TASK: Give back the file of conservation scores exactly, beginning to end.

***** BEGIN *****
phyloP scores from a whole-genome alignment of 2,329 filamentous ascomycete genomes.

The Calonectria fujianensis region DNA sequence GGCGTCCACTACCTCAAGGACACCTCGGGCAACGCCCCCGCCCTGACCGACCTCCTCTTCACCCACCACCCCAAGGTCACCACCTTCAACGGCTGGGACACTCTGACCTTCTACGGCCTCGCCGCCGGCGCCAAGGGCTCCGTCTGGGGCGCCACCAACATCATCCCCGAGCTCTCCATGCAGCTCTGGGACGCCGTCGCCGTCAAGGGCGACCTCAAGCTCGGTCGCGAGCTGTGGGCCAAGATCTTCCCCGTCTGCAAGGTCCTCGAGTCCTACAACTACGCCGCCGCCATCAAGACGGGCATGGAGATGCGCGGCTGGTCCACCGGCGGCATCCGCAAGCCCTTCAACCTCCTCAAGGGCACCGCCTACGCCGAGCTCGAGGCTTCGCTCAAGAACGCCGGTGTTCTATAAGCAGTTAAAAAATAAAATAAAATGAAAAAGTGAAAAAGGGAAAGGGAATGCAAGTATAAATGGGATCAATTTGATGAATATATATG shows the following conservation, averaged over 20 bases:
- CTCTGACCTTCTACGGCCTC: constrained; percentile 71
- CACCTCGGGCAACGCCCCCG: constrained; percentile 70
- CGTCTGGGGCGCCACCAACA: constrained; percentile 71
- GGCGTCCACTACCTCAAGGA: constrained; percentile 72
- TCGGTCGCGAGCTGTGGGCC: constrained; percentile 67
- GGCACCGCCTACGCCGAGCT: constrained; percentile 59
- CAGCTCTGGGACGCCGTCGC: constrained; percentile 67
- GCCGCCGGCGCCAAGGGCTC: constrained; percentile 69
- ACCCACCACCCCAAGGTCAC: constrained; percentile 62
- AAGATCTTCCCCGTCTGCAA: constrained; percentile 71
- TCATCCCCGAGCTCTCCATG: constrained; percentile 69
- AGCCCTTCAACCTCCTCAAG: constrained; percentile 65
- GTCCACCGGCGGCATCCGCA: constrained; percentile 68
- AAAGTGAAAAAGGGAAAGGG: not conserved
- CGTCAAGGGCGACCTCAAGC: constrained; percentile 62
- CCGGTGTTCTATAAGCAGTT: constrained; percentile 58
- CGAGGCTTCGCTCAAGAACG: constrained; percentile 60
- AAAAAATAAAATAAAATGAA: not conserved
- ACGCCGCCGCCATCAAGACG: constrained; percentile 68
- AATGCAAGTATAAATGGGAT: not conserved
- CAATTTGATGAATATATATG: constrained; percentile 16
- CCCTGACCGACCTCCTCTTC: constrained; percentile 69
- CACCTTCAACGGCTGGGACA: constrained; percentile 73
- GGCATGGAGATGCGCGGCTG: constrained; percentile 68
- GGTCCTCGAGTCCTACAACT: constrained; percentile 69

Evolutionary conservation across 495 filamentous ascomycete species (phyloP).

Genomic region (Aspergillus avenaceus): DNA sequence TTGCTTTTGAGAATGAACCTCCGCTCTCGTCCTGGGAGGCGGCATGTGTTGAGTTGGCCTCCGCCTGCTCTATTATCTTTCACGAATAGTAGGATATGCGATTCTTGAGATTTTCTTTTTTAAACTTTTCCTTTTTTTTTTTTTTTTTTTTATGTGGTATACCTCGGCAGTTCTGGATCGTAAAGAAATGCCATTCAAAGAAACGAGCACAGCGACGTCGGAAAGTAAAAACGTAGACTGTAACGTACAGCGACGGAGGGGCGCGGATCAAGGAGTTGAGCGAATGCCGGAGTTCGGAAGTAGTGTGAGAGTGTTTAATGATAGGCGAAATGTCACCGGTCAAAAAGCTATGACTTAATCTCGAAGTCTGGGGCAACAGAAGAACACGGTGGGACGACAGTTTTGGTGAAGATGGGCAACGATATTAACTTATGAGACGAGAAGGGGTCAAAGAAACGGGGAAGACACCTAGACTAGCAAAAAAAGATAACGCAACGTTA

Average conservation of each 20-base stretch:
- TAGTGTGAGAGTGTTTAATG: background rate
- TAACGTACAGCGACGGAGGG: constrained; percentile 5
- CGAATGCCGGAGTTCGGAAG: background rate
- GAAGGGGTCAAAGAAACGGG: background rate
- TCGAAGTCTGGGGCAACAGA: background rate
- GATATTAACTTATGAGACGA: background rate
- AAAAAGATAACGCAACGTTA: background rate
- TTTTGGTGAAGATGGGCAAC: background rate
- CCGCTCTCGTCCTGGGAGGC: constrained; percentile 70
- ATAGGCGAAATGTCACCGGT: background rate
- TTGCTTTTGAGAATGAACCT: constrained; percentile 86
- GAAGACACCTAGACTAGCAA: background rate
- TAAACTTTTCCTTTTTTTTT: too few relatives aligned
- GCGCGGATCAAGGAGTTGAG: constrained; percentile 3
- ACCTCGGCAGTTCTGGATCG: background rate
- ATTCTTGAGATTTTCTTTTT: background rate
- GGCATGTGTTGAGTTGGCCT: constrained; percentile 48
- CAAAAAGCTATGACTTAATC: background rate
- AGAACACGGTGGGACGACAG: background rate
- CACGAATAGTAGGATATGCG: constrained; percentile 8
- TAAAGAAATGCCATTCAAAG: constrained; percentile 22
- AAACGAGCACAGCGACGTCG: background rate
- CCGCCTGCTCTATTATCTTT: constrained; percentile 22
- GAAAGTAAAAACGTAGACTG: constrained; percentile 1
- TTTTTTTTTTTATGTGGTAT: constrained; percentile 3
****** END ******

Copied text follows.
phyloP scores from a whole-genome alignment of 2,329 filamentous ascomycete genomes.

The Calonectria fujianensis region DNA sequence GGCGTCCACTACCTCAAGGACACCTCGGGCAACGCCCCCGCCCTGACCGACCTCCTCTTCACCCACCACCCCAAGGTCACCACCTTCAACGGCTGGGACACTCTGACCTTCTACGGCCTCGCCGCCGGCGCCAAGGGCTCCGTCTGGGGCGCCACCAACATCATCCCCGAGCTCTCCATGCAGCTCTGGGACGCCGTCGCCGTCAAGGGCGACCTCAAGCTCGGTCGCGAGCTGTGGGCCAAGATCTTCCCCGTCTGCAAGGTCCTCGAGTCCTACAACTACGCCGCCGCCATCAAGACGGGCATGGAGATGCGCGGCTGGTCCACCGGCGGCATCCGCAAGCCCTTCAACCTCCTCAAGGGCACCGCCTACGCCGAGCTCGAGGCTTCGCTCAAGAACGCCGGTGTTCTATAAGCAGTTAAAAAATAAAATAAAATGAAAAAGTGAAAAAGGGAAAGGGAATGCAAGTATAAATGGGATCAATTTGATGAATATATATG shows the following conservation, averaged over 20 bases:
- CTCTGACCTTCTACGGCCTC: constrained; percentile 71
- CACCTCGGGCAACGCCCCCG: constrained; percentile 70
- CGTCTGGGGCGCCACCAACA: constrained; percentile 71
- GGCGTCCACTACCTCAAGGA: constrained; percentile 72
- TCGGTCGCGAGCTGTGGGCC: constrained; percentile 67
- GGCACCGCCTACGCCGAGCT: constrained; percentile 59
- CAGCTCTGGGACGCCGTCGC: constrained; percentile 67
- GCCGCCGGCGCCAAGGGCTC: constrained; percentile 69
- ACCCACCACCCCAAGGTCAC: constrained; percentile 62
- AAGATCTTCCCCGTCTGCAA: constrained; percentile 71
- TCATCCCCGAGCTCTCCATG: constrained; percentile 69
- AGCCCTTCAACCTCCTCAAG: constrained; percentile 65
- GTCCACCGGCGGCATCCGCA: constrained; percentile 68
- AAAGTGAAAAAGGGAAAGGG: not conserved
- CGTCAAGGGCGACCTCAAGC: constrained; percentile 62
- CCGGTGTTCTATAAGCAGTT: constrained; percentile 58
- CGAGGCTTCGCTCAAGAACG: constrained; percentile 60
- AAAAAATAAAATAAAATGAA: not conserved
- ACGCCGCCGCCATCAAGACG: constrained; percentile 68
- AATGCAAGTATAAATGGGAT: not conserved
- CAATTTGATGAATATATATG: constrained; percentile 16
- CCCTGACCGACCTCCTCTTC: constrained; percentile 69
- CACCTTCAACGGCTGGGACA: constrained; percentile 73
- GGCATGGAGATGCGCGGCTG: constrained; percentile 68
- GGTCCTCGAGTCCTACAACT: constrained; percentile 69

Evolutionary conservation across 495 filamentous ascomycete species (phyloP).

Genomic region (Aspergillus avenaceus): DNA sequence TTGCTTTTGAGAATGAACCTCCGCTCTCGTCCTGGGAGGCGGCATGTGTTGAGTTGGCCTCCGCCTGCTCTATTATCTTTCACGAATAGTAGGATATGCGATTCTTGAGATTTTCTTTTTTAAACTTTTCCTTTTTTTTTTTTTTTTTTTTATGTGGTATACCTCGGCAGTTCTGGATCGTAAAGAAATGCCATTCAAAGAAACGAGCACAGCGACGTCGGAAAGTAAAAACGTAGACTGTAACGTACAGCGACGGAGGGGCGCGGATCAAGGAGTTGAGCGAATGCCGGAGTTCGGAAGTAGTGTGAGAGTGTTTAATGATAGGCGAAATGTCACCGGTCAAAAAGCTATGACTTAATCTCGAAGTCTGGGGCAACAGAAGAACACGGTGGGACGACAGTTTTGGTGAAGATGGGCAACGATATTAACTTATGAGACGAGAAGGGGTCAAAGAAACGGGGAAGACACCTAGACTAGCAAAAAAAGATAACGCAACGTTA

Average conservation of each 20-base stretch:
- TAGTGTGAGAGTGTTTAATG: background rate
- TAACGTACAGCGACGGAGGG: constrained; percentile 5
- CGAATGCCGGAGTTCGGAAG: background rate
- GAAGGGGTCAAAGAAACGGG: background rate
- TCGAAGTCTGGGGCAACAGA: background rate
- GATATTAACTTATGAGACGA: background rate
- AAAAAGATAACGCAACGTTA: background rate
- TTTTGGTGAAGATGGGCAAC: background rate
- CCGCTCTCGTCCTGGGAGGC: constrained; percentile 70
- ATAGGCGAAATGTCACCGGT: background rate
- TTGCTTTTGAGAATGAACCT: constrained; percentile 86
- GAAGACACCTAGACTAGCAA: background rate
- TAAACTTTTCCTTTTTTTTT: too few relatives aligned
- GCGCGGATCAAGGAGTTGAG: constrained; percentile 3
- ACCTCGGCAGTTCTGGATCG: background rate
- ATTCTTGAGATTTTCTTTTT: background rate
- GGCATGTGTTGAGTTGGCCT: constrained; percentile 48
- CAAAAAGCTATGACTTAATC: background rate
- AGAACACGGTGGGACGACAG: background rate
- CACGAATAGTAGGATATGCG: constrained; percentile 8
- TAAAGAAATGCCATTCAAAG: constrained; percentile 22
- AAACGAGCACAGCGACGTCG: background rate
- CCGCCTGCTCTATTATCTTT: constrained; percentile 22
- GAAAGTAAAAACGTAGACTG: constrained; percentile 1
- TTTTTTTTTTTATGTGGTAT: constrained; percentile 3